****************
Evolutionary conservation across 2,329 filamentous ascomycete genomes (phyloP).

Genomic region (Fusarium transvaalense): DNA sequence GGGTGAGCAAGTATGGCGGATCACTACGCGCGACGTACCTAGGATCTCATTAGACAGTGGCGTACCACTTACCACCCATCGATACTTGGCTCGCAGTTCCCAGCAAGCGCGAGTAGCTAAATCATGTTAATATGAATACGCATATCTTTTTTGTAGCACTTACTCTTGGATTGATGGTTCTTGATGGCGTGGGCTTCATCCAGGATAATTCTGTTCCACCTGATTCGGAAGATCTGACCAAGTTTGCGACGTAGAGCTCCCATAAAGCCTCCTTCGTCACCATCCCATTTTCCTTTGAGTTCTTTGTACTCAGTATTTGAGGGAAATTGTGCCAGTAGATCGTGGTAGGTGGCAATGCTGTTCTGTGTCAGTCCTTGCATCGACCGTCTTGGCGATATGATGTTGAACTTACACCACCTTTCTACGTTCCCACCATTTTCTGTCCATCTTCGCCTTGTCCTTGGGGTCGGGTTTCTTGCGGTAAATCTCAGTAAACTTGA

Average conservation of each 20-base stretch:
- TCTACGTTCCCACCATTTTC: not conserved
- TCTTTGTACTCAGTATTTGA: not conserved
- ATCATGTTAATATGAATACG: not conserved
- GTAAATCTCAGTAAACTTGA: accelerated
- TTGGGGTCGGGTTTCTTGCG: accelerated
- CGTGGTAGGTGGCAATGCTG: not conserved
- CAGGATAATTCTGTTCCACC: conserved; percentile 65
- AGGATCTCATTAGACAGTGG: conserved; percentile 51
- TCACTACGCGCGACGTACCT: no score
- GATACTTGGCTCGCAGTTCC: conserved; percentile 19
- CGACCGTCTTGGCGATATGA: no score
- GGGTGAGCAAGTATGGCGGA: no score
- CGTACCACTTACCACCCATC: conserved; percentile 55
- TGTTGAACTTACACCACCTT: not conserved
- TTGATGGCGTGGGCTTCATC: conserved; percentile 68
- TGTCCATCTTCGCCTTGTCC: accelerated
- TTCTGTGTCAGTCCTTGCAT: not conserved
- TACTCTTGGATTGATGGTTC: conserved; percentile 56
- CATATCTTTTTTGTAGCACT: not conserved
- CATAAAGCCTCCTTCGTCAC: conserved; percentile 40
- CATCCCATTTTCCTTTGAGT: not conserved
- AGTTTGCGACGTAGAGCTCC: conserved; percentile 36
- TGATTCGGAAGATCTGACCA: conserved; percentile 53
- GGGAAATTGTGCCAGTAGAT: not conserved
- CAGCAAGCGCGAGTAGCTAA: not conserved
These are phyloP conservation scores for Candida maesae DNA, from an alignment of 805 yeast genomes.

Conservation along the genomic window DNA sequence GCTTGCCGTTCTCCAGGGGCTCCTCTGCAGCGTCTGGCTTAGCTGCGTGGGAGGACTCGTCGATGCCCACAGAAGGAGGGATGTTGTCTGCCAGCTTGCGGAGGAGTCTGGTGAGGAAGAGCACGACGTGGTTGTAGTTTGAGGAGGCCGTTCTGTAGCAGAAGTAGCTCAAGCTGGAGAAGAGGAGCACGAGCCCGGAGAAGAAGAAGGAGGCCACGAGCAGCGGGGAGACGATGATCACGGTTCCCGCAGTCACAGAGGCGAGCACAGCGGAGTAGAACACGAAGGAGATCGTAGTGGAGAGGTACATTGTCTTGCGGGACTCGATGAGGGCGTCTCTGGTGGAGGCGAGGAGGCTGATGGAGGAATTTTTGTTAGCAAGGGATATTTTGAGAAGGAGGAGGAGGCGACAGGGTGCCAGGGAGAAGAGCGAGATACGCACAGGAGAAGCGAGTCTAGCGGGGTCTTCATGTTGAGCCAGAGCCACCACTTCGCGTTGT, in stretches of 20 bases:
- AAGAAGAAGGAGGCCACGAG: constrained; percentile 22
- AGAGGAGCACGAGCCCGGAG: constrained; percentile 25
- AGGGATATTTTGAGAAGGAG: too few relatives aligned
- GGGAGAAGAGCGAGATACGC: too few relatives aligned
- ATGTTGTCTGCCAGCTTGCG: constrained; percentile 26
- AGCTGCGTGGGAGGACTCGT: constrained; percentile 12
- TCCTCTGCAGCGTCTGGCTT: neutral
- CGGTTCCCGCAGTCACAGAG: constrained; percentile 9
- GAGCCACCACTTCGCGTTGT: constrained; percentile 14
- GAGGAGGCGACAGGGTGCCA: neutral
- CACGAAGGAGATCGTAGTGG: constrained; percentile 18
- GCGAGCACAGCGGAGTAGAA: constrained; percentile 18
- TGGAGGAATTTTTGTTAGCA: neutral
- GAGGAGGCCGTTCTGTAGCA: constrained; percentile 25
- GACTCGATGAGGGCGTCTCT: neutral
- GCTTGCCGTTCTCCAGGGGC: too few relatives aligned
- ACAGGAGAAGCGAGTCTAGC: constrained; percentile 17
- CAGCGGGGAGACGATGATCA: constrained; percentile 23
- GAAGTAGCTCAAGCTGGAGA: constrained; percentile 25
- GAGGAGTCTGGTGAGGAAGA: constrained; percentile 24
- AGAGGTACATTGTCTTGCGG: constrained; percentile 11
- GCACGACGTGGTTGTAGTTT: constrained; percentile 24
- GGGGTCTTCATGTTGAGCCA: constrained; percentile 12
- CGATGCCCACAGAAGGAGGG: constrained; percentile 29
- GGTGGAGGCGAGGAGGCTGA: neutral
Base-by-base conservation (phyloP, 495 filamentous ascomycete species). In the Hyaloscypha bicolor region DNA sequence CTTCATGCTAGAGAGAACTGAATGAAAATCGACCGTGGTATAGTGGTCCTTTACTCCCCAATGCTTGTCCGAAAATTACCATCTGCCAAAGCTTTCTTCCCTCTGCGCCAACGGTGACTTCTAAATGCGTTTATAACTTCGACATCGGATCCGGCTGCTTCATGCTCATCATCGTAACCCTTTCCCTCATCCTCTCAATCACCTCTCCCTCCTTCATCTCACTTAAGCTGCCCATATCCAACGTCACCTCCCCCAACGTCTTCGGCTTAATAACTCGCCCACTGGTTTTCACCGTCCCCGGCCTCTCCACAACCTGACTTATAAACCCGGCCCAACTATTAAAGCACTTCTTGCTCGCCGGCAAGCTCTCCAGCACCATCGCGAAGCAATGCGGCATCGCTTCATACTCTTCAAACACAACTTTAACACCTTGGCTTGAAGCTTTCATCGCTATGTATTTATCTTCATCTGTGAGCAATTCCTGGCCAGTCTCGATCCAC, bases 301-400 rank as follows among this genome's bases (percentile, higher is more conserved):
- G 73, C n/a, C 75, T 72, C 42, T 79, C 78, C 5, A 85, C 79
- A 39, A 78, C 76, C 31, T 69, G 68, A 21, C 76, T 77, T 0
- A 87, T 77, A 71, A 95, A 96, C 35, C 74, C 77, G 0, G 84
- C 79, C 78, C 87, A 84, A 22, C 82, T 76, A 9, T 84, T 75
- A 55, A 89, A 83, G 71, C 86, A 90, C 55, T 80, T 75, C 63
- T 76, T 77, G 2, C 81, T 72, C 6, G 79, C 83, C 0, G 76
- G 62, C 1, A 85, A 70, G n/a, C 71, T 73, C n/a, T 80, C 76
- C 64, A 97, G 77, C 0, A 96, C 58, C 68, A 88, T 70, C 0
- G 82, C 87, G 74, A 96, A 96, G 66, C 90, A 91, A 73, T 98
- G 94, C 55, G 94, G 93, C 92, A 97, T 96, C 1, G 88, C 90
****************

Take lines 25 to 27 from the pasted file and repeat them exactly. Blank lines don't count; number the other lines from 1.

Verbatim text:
- AGTTTGCGACGTAGAGCTCC: conserved; percentile 36
- TGATTCGGAAGATCTGACCA: conserved; percentile 53
- GGGAAATTGTGCCAGTAGAT: not conserved